Data-Driven Decision Making

With an ever increasing amount of data being generated across the globe every second it is not surprising that data has become incredibly valuable and is being harnessed to shape the future.

Data is rapidly becoming a business’s greatest asset but how can it drive decision making? This challenge needs to be met as your client’s customer experience, competitive advantage and business growth depends on it.

What is Data-Driven Decision Making?
Data-driven decision making (DDDM) is being open minded to explore data insights to make decisions. This is different to data informed decision making where data is used to support a decision that is already made or we want to make. For DDDM a business needs to have:

• Enough data – a large data sample size
• Quality data – which has been tested and validated
• Ability to impartially consider the data to make decisions based on it
• Commitment to tracking the decisions
• Continuing to evaluate future data and have a willingness to change tack if required

What is the Current State of Play?
Advances in the digital world are exciting: data science and using machine learning, deep learning and artificial intelligence (AI), insights from these tools will increasingly filter down to impact our day to day commercial considerations and applications. Currently they are often not the focus for most businesses when it comes to using their data.

Not all businesses have data readily available to them and for some, having data other than financial data available, even on a spreadsheet, would be a beneficial step forward. Using AI in the future is an aspirational step for many and will undoubtedly add value to an organisation. However, it is more valuable to focus on making small incremental gains now and building the infrastructure and culture in an organisation as this is ultimately going to allow them to do the more sophisticated things in the future.

Most businesses, regardless of their size or sector, have problems that can be solved or value added by using simple data such as: How many? and How often? More predictive or prescriptive questions to benefit from are: What might happen if? or What would the best outcome be?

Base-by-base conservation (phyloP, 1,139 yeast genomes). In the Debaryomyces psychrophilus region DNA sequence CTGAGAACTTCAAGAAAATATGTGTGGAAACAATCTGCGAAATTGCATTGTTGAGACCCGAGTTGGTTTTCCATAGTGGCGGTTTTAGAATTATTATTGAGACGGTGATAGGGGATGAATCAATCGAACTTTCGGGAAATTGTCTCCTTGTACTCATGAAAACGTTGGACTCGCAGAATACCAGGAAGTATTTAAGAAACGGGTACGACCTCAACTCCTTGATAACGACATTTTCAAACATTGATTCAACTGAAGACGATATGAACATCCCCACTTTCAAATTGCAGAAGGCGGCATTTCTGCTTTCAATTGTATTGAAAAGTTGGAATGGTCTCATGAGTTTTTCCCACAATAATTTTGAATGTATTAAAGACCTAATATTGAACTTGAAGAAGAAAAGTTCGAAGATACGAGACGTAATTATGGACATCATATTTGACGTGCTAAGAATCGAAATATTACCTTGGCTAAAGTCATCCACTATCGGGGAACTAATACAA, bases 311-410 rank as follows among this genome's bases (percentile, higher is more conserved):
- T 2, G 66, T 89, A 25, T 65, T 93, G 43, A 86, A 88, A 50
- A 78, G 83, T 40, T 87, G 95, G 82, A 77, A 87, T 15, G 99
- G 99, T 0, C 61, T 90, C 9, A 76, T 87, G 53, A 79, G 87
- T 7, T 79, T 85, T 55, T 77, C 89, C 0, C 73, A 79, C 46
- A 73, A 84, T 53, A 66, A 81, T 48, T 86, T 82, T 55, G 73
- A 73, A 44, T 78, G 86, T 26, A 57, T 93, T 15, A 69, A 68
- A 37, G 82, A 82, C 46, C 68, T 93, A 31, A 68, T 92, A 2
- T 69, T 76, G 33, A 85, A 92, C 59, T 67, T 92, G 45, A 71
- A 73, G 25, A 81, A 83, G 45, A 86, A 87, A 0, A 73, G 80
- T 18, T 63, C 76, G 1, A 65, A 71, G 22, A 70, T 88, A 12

To answer more sophisticated questions, investment in the data infrastructure and advanced analytics is required. The investment is worth it if the outcomes will add value to the organisation.

Data Analytics Adds Value in the Public Sector
The public sector is constantly looking for ways to use data analytics to improve their services in cost effective ways. The three main areas to consider are:
Data Visualisation –presenting data visually e.g. in graphs and charts using tools such as Microsoft’s Power BI or Tableau makes the data much easier to understand and use. Transparency is vital in the public sector and tools such as these allow government departments to share their data and enables intuitive interactions with the general public or stakeholders. Powerful self-serve reporting can be provided where data tables are made available to stakeholders and this allows them to do their own analysis. This removes onerous reporting requirements by making the data available as real time or on a daily refresh basis.
Centralising Data – gathering all data into a database that is located, stored and maintained in a single location. This is a huge opportunity for the public sector to build data links in a cost effective manner. Tools such as a Microsoft’s Azure, Google Cloud Platform or Amazon Web Services all give access to an enterprise scale cloud with little or no Capex and indeed on an ongoing basis swap Capex for Opex.